Nower: Deep learning is a real buzzword and emerging current topic in the field of machine learning. I would like to apply the emerging techniques of machine learning to IoT for better data processing, helping to predict accurate outcomes. IoT has already been used in many areas: smart agriculture, smart grids, traffic management, inventory management, disaster warning systems and many more. My goal is to expand my knowledge in the field of machine learning so that I can apply machine learning in my own research field.
How has the workshop been going?
Sakinat: This first week of the workshop has been very engaging, though sometimes the math can be a bit overwhelming. But it has helped me get an idea of what to investigate when my models suddenly behave unexpectedly. I have several things I want to look into when I get home.
Serrano Munoz: This is a very theoretical conference, I prefer more the hands-on parts. The theory is very important for teaching, to get the background, but after that... I'm an engineer. The theoretical and the practical, they cannot be separated.
Nower: My background is computer science but this course is a little bit intense. I prefer to learn things from the hands-on tutorials, they are more exciting and give practical guidelines. It is easier for me to understand the concepts from the hands-on sessions, and then have ways to teach these basic concepts to my students. Although to me the best parts were the hands-on sessions, most of the lessons were theoretical, but we need both the theoretical concepts and practical training. It's very nice to understand both the theory and the practice of these concepts.
Onesfole: The research group at my current university mostly does work on more traditional fields, not so much those linked to applications that have real world, real time applications. I want to use those real world applications to demonstrate to students how they link to math. AI and machine learning can have quite a few real world applications, helping me figure out how to present related math to students better.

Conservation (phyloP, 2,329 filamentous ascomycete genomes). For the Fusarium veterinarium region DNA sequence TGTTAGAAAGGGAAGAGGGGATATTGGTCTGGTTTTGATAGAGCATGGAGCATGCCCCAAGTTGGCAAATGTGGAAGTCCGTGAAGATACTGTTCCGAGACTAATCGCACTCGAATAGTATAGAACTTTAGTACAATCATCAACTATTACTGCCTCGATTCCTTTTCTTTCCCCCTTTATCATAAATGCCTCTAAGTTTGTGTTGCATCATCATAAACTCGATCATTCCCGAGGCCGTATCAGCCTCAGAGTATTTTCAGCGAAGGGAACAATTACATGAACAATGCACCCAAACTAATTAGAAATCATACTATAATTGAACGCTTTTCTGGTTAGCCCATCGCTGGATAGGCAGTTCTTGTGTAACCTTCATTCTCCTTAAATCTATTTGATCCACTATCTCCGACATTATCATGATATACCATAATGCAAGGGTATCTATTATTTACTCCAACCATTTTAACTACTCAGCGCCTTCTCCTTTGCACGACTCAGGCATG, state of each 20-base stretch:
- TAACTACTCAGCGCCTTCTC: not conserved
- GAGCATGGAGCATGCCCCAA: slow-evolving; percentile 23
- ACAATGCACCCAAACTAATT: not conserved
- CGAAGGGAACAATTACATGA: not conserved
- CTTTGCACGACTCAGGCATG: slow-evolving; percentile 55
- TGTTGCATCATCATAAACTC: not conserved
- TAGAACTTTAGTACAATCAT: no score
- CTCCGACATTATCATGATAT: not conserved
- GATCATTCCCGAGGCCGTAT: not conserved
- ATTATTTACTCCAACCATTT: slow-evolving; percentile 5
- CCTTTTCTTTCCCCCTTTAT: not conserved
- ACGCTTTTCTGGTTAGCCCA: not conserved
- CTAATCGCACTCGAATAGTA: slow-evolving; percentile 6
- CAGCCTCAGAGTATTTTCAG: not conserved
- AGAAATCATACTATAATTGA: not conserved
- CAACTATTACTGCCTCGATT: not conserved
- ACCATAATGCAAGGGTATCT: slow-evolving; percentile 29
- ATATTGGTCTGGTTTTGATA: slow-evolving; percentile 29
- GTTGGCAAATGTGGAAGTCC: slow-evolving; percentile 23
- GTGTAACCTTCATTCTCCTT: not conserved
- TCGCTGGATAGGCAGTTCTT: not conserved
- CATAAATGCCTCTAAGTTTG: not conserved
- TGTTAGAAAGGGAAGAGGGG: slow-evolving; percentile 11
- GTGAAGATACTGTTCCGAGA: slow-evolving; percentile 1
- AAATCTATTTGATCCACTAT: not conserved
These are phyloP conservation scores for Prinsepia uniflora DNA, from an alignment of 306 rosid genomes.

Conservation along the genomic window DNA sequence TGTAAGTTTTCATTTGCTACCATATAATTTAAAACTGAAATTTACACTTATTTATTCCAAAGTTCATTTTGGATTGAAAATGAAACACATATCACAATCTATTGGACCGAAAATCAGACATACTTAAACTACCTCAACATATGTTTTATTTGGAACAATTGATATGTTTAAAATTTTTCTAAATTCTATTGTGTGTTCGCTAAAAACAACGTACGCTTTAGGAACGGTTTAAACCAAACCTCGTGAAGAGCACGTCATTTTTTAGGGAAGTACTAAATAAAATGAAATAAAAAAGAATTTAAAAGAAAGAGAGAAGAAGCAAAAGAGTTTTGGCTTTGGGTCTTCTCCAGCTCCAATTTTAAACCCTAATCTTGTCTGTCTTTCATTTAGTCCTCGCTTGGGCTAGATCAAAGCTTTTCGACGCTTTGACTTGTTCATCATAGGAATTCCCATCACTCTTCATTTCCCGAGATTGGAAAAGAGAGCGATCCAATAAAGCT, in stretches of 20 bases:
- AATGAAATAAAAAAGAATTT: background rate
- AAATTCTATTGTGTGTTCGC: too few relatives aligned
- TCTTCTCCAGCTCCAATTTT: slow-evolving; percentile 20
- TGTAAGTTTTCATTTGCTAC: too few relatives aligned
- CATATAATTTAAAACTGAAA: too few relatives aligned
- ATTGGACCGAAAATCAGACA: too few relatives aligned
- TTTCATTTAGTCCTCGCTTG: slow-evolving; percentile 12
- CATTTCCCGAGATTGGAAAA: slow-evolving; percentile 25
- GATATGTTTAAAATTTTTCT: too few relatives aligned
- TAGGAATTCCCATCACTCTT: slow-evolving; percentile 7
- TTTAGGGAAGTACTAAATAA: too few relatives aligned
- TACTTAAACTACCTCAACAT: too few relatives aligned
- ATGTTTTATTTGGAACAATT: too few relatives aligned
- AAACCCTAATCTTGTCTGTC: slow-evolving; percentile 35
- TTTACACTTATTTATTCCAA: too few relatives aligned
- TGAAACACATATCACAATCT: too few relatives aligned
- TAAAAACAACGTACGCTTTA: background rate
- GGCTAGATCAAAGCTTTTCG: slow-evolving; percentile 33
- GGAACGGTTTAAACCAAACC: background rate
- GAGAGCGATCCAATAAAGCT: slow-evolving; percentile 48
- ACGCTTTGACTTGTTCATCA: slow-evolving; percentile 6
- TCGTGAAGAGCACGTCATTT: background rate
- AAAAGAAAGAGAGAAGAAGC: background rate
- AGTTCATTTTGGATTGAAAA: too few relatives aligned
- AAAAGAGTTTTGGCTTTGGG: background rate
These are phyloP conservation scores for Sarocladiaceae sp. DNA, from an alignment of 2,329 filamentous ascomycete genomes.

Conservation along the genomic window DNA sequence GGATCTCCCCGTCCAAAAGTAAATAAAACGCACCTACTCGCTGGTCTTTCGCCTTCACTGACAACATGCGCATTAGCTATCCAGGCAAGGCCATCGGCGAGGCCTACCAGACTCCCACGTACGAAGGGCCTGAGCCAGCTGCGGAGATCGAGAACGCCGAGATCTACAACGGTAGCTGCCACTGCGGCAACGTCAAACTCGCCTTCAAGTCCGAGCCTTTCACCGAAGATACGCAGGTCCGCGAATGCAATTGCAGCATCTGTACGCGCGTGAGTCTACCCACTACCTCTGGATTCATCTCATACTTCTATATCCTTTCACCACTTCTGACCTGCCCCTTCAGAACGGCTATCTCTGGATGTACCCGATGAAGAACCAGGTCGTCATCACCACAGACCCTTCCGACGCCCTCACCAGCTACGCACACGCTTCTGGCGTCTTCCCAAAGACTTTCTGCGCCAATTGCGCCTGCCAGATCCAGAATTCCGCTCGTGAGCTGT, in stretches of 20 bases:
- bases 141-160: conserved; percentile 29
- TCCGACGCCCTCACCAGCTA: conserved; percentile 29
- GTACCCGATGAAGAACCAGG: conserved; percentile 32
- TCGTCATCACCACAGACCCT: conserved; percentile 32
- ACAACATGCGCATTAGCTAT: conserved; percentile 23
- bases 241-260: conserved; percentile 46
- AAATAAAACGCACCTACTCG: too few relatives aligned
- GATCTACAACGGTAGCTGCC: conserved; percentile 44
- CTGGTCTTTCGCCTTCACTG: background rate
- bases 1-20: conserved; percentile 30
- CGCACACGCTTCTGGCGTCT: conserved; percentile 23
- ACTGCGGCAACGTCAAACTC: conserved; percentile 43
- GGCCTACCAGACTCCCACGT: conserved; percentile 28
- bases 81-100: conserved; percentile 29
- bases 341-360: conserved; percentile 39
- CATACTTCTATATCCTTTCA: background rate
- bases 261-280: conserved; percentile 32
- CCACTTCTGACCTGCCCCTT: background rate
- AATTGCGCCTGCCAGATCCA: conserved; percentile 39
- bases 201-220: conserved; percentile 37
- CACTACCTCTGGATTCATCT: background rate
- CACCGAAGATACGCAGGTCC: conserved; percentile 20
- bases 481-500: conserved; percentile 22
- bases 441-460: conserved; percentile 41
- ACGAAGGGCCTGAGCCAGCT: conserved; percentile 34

What are you planning on doing with the knowledge you gain here?
Onesfole: There is another group at my university that does a lot of disease modeling and biomathematics. I'm not comfortable with too much biology, but I've found that I can help them by talking about math happening in the neural networks they are using, helping interpret what's happening in models used. That's where knowing more about deep learning can help me.
Sakinat: I'm interested in advancing my career to deal with problems with health. There's a bioinformatics group at my university, how AI and biology mix would be a good starting point for me.
Serrano Munoz: I am one of three engineers in my research group and I have the hard job of designing prototypes for various investigations. For instance, we work with Antonio Celani from ICTP in his research on ants, so I built a robot for tracking the ants. We are hoping to use AI in our research, to solve many problems.
Nower: My plan is to use this knowledge in my research, to apply deep learning to IoT to expand its predictive powers. If I know many different types of machine learning, I can use the one that is most appropriate for my research.